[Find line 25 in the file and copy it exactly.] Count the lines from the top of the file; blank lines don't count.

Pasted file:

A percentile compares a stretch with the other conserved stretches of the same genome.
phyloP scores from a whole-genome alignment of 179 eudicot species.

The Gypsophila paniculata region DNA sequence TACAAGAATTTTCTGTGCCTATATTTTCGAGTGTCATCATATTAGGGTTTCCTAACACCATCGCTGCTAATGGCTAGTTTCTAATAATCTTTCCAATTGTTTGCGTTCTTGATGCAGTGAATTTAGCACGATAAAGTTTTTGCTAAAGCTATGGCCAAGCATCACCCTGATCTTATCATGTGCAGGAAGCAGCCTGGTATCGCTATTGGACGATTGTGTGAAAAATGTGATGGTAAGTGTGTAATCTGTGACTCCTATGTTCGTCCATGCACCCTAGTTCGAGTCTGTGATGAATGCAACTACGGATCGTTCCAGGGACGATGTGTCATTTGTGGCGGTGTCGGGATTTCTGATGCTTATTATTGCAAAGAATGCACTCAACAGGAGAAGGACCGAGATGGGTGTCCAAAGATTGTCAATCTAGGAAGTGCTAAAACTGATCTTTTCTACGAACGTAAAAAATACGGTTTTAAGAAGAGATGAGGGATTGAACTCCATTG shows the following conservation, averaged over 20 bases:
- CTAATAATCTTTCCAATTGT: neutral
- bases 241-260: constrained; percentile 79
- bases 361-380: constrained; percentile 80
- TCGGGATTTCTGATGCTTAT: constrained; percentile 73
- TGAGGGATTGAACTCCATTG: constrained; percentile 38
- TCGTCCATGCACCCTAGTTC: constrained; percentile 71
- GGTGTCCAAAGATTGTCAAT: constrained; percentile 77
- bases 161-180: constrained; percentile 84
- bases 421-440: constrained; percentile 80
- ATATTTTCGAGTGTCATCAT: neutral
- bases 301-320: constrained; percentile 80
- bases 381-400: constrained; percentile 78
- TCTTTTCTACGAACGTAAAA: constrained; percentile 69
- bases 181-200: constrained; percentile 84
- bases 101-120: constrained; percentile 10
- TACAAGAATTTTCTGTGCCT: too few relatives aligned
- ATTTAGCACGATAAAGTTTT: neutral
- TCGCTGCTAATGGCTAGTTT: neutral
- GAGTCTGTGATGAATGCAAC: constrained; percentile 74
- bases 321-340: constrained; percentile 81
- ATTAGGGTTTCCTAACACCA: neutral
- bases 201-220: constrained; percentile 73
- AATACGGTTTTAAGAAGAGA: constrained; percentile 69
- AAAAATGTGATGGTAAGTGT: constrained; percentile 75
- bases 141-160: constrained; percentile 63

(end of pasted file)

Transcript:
- bases 201-220: constrained; percentile 73